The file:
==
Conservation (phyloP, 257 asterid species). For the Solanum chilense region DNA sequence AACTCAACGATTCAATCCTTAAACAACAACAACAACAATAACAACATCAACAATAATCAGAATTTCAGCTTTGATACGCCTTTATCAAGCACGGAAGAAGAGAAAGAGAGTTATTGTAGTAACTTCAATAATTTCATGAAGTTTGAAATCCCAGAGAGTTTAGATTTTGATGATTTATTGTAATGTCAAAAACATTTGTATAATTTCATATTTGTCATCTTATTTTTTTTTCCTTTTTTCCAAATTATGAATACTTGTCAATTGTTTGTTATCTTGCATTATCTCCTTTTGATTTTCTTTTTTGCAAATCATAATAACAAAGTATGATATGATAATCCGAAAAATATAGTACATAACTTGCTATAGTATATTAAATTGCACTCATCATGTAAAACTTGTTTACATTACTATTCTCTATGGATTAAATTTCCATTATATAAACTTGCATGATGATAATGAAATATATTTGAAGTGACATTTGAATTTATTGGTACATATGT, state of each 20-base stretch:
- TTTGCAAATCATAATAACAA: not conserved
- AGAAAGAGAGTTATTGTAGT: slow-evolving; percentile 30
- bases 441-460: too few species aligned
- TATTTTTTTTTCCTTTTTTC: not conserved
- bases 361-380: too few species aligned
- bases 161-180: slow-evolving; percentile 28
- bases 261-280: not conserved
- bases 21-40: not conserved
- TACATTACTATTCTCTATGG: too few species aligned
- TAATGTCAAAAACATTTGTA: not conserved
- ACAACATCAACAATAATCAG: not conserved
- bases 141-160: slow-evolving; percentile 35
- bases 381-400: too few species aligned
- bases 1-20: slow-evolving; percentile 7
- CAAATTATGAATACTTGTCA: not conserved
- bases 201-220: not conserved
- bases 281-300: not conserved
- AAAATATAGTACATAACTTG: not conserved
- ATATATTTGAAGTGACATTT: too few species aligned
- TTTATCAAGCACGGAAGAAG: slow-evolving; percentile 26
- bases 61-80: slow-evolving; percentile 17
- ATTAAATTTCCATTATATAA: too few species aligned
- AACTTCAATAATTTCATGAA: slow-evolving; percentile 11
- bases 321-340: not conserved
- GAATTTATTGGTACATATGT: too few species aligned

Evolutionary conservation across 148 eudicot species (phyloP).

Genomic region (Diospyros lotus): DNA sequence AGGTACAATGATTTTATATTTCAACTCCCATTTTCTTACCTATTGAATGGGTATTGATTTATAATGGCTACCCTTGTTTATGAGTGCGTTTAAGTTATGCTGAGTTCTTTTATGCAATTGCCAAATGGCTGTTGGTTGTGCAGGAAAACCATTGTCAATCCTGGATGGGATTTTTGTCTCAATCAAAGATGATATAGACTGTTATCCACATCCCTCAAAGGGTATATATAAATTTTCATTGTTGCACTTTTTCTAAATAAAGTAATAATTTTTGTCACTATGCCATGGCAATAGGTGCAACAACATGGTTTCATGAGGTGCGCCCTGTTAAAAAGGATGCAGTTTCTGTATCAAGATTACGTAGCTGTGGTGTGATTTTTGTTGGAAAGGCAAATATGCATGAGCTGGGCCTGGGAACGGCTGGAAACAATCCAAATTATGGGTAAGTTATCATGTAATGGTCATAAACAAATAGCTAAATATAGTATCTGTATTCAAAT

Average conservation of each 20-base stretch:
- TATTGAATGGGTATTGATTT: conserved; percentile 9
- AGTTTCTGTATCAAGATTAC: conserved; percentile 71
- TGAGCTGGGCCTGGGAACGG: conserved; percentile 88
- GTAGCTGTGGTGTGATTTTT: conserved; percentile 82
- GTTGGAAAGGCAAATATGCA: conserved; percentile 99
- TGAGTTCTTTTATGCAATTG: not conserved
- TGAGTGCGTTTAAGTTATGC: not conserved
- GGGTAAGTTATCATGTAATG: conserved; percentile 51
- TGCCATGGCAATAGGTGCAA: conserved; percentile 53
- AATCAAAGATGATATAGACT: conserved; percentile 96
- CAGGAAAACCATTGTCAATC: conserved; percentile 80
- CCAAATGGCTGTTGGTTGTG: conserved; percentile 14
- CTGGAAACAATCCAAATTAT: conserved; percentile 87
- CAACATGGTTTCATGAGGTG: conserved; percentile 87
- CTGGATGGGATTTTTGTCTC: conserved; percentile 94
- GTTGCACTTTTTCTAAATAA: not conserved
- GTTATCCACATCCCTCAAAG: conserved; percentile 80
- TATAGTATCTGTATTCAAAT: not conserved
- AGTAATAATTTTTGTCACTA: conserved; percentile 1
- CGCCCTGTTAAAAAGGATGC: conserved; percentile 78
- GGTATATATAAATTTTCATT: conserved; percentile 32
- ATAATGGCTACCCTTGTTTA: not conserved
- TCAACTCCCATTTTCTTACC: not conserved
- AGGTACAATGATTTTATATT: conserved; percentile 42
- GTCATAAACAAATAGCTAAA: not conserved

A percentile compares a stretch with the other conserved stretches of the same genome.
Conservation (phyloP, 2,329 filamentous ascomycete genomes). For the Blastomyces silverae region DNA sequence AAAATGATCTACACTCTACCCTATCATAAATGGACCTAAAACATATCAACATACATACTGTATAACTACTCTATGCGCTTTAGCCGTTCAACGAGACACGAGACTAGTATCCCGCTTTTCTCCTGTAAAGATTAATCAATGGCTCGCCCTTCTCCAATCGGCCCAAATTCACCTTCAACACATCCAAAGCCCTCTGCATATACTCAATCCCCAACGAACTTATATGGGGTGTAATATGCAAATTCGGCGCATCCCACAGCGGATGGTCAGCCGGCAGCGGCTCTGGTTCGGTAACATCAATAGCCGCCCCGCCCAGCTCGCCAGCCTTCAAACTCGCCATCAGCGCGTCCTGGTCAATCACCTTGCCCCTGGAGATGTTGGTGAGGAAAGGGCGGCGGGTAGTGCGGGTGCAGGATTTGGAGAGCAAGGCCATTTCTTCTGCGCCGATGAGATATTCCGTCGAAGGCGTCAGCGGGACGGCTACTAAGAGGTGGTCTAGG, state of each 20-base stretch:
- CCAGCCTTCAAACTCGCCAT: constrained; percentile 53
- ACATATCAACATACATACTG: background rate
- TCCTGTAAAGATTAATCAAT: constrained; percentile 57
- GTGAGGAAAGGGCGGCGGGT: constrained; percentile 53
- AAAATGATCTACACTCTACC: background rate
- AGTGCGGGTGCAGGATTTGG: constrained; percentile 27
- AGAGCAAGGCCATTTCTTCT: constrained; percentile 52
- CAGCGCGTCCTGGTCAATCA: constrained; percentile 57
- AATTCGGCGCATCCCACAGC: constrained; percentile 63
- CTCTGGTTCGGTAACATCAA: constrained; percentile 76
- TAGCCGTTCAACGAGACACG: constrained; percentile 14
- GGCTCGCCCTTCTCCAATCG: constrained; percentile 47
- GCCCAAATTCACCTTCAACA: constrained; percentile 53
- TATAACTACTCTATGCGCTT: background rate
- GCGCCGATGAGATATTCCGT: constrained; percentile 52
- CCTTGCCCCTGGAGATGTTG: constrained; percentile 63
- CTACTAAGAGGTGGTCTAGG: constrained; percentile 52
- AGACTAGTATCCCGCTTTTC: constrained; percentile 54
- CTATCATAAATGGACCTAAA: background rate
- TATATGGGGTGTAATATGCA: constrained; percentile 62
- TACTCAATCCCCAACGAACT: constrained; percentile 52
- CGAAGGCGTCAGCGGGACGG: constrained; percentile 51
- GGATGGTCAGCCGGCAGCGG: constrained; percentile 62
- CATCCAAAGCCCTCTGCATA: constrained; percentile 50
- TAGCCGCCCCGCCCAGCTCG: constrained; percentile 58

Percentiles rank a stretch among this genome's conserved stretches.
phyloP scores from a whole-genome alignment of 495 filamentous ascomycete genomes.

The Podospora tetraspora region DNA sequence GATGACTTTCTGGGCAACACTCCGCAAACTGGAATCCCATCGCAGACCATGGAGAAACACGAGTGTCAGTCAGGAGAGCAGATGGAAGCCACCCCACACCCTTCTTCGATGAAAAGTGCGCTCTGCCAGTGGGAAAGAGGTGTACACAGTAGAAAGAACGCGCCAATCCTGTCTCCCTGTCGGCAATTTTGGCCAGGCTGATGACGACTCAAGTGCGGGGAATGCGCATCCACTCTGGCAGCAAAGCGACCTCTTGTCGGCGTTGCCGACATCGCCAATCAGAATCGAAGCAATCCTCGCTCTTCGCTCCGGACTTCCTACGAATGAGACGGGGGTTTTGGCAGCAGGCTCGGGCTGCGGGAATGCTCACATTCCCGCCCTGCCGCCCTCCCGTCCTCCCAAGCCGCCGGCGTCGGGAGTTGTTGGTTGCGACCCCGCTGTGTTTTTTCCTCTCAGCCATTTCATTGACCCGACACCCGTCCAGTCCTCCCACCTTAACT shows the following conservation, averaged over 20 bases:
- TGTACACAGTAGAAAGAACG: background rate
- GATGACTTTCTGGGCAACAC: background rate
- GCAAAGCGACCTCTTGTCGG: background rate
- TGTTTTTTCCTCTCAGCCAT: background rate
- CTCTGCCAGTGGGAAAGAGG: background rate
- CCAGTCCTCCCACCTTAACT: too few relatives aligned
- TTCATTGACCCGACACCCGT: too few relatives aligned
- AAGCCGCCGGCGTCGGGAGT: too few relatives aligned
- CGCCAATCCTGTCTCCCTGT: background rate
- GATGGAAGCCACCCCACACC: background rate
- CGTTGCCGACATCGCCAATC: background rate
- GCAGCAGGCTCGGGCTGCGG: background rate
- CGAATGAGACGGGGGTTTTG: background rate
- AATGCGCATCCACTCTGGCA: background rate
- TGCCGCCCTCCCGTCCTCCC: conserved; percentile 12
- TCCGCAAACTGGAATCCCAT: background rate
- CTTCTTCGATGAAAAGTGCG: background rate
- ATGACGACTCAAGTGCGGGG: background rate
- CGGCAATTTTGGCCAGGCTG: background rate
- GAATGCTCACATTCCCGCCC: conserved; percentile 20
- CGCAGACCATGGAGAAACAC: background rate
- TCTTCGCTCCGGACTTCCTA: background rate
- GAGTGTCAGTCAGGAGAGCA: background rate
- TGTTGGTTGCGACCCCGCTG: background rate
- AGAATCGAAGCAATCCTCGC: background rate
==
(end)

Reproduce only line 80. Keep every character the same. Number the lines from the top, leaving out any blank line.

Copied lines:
- CATCCAAAGCCCTCTGCATA: constrained; percentile 50